- You’ve Just Crossed Over into the Prednisone: Being on prednisone is a lot like being in the Twilight Zone. Things aren’t always what they seem, it can be hard to navigate and understand your surroundings, and often times you feel like you might never come back. Or the even scarier thought: that you might not ever want to come back.
- Recovery Reads: a list of some of my favorite books to read while recovering from UC flares, hospitalizations, and surgeries
- Pre-Surgery Jitters: my pre-surgery jitters in the days leading up to my j-pouch surgery on May 20, 2016, and how I distracted and pampered myself
- Part XII – J-Pouch Surgery: what my j-pouch surgery (proctocolectomy with ileal pouch-anal anastomosis) was like, including prep, surgery, and recovery
- J-Pouch Surgery Recovery: j-pouch surgery recovery is a full-time job with lots of road bumps along the way including bladder problems, dehydration, exhaustion, healing stitches and scars, pain and emotions, and adjusting to life with a stoma and ostomy bag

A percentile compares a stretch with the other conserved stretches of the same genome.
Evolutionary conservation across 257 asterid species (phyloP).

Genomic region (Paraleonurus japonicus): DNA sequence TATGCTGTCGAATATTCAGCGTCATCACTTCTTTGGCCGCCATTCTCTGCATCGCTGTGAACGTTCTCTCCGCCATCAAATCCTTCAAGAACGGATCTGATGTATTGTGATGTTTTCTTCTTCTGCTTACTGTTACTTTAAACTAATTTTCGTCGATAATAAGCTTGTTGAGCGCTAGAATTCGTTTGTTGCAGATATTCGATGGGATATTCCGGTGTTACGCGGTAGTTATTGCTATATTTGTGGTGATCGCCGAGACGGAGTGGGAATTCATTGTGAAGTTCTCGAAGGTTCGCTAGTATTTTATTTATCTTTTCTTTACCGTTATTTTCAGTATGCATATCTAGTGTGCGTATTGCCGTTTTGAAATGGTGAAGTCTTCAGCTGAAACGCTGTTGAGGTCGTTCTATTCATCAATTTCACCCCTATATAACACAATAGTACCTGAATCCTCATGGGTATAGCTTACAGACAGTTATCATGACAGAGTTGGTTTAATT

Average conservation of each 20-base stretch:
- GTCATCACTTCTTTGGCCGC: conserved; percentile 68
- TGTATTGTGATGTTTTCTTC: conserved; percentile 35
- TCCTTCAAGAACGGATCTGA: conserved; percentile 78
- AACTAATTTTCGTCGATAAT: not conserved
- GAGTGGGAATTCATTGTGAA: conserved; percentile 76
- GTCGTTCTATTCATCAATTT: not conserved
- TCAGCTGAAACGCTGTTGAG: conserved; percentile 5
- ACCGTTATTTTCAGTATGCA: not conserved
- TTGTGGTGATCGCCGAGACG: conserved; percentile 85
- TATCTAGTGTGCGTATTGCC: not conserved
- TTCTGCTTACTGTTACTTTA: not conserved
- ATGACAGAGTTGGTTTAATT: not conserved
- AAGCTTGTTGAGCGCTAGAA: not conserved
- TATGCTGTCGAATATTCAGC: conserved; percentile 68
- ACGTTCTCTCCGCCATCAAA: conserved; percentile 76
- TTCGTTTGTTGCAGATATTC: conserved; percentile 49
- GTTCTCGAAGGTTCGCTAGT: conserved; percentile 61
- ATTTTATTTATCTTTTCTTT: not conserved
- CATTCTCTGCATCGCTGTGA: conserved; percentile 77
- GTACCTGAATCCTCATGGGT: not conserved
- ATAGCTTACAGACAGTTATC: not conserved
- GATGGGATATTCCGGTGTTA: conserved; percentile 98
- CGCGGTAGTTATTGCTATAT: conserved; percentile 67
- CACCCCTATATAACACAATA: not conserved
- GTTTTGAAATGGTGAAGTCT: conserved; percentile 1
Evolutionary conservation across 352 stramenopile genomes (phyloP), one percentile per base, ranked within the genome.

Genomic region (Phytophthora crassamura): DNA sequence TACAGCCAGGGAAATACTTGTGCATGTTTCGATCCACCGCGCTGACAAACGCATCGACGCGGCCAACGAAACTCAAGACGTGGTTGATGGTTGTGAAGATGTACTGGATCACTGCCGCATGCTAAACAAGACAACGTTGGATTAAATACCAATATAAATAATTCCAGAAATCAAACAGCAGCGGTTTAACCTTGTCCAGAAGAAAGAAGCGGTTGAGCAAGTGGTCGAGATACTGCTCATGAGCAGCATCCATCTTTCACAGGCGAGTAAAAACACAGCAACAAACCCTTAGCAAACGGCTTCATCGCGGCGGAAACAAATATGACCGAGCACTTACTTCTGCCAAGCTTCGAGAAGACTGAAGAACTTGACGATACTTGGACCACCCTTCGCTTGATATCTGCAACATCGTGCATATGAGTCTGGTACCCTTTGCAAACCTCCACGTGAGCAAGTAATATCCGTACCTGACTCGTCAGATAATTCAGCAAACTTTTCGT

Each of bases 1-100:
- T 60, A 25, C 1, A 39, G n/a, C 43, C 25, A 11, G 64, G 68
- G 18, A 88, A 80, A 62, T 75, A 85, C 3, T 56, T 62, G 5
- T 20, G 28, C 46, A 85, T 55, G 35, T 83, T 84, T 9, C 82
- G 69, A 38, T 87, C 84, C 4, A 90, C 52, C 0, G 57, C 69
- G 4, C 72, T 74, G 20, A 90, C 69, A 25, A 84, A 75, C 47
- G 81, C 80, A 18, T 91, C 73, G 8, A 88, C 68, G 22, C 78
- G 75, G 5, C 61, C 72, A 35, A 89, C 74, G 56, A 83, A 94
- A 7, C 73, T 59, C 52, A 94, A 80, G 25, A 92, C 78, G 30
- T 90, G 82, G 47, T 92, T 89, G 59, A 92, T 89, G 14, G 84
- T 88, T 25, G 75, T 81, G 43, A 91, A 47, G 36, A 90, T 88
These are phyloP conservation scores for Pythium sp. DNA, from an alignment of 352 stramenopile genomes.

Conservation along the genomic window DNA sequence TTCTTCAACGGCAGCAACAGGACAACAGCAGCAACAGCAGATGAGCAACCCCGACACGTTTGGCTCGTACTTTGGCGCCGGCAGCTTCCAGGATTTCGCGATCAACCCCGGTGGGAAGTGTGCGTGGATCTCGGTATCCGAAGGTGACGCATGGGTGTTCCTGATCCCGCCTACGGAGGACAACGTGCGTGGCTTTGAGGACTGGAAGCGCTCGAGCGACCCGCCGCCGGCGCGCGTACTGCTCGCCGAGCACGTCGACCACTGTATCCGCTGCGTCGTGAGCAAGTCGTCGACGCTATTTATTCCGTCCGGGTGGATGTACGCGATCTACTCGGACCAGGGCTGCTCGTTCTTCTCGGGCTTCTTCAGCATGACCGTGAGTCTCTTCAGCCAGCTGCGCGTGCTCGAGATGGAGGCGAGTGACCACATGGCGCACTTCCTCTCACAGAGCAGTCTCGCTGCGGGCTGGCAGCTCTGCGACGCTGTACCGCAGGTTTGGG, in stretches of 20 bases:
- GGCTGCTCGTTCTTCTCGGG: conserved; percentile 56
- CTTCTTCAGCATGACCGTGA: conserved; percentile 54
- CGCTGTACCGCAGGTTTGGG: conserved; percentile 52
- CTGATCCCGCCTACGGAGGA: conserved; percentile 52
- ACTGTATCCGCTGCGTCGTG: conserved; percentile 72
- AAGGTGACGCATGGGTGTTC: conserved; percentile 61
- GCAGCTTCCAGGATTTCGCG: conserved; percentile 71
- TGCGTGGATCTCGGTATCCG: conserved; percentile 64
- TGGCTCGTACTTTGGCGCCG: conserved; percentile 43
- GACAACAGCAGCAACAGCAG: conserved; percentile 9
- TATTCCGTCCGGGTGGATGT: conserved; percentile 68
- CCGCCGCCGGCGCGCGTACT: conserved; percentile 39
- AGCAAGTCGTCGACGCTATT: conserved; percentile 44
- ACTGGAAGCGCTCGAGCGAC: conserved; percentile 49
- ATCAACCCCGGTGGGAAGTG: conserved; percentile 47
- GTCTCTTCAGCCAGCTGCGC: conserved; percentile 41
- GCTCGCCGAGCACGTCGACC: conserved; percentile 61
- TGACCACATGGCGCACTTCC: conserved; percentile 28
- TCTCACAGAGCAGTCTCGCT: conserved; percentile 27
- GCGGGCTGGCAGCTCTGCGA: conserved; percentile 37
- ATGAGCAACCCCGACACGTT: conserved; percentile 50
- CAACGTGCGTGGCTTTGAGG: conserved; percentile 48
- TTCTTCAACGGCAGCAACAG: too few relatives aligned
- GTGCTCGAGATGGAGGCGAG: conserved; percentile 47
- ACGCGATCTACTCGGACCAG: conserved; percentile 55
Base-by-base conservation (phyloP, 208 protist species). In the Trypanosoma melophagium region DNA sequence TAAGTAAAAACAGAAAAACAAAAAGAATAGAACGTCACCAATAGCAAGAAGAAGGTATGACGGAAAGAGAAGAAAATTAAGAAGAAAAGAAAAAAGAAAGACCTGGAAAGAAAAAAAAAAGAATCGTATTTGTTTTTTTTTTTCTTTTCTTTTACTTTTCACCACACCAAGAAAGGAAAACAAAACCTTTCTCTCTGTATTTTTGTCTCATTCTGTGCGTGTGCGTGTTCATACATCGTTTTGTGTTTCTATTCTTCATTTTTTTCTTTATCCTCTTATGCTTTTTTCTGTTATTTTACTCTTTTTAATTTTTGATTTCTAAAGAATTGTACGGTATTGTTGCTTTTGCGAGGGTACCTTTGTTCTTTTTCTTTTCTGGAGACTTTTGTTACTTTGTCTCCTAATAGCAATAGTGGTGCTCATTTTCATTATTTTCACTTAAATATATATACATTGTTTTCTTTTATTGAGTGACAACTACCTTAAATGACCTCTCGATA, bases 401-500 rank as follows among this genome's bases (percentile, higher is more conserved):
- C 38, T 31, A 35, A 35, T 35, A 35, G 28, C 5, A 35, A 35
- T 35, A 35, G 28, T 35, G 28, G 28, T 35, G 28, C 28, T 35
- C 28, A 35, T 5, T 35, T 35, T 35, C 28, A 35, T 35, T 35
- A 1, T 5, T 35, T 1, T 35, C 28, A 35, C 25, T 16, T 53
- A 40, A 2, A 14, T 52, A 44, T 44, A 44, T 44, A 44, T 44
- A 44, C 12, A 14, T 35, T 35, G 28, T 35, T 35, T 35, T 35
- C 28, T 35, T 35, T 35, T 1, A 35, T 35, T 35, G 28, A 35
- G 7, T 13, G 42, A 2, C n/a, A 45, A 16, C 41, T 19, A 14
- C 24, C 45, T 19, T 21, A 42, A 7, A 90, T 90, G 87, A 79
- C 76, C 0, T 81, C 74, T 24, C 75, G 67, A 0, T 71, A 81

- Stoma Life: what my stoma life, the three months I lived with an ostomy bag, was like, including the physical and mental adjustments I went through, procedures, and what travel was like
- Part XIII – Pancreatitis: my struggle with pancreatitis including symptoms, tests, my ER and hospital stay, pain management, post-discharge recovery, and pre-op prep
- Part XIV – Ileostomy Takedown Surgery: how my ileostomy takedown surgery went, including prep, the surgery, hospital recovery, and complications
- Recovering from Pain and Standing in the Sun
- Surgery Recovery and Diet Problems: Physical and diet difficulties from post-surgery recovery and complications from pancreatitis, post-operative ileus, and pouchitis
- Everything is Shiny and New
- Hitting the Wall and The Privilege of Scars and Wrinkles
- Experiencing Loss and The Power and Comfort of Creativity
- Hauntings, Superstitions, and Giving Back: Reflecting on Being Hospital Free for 2 Years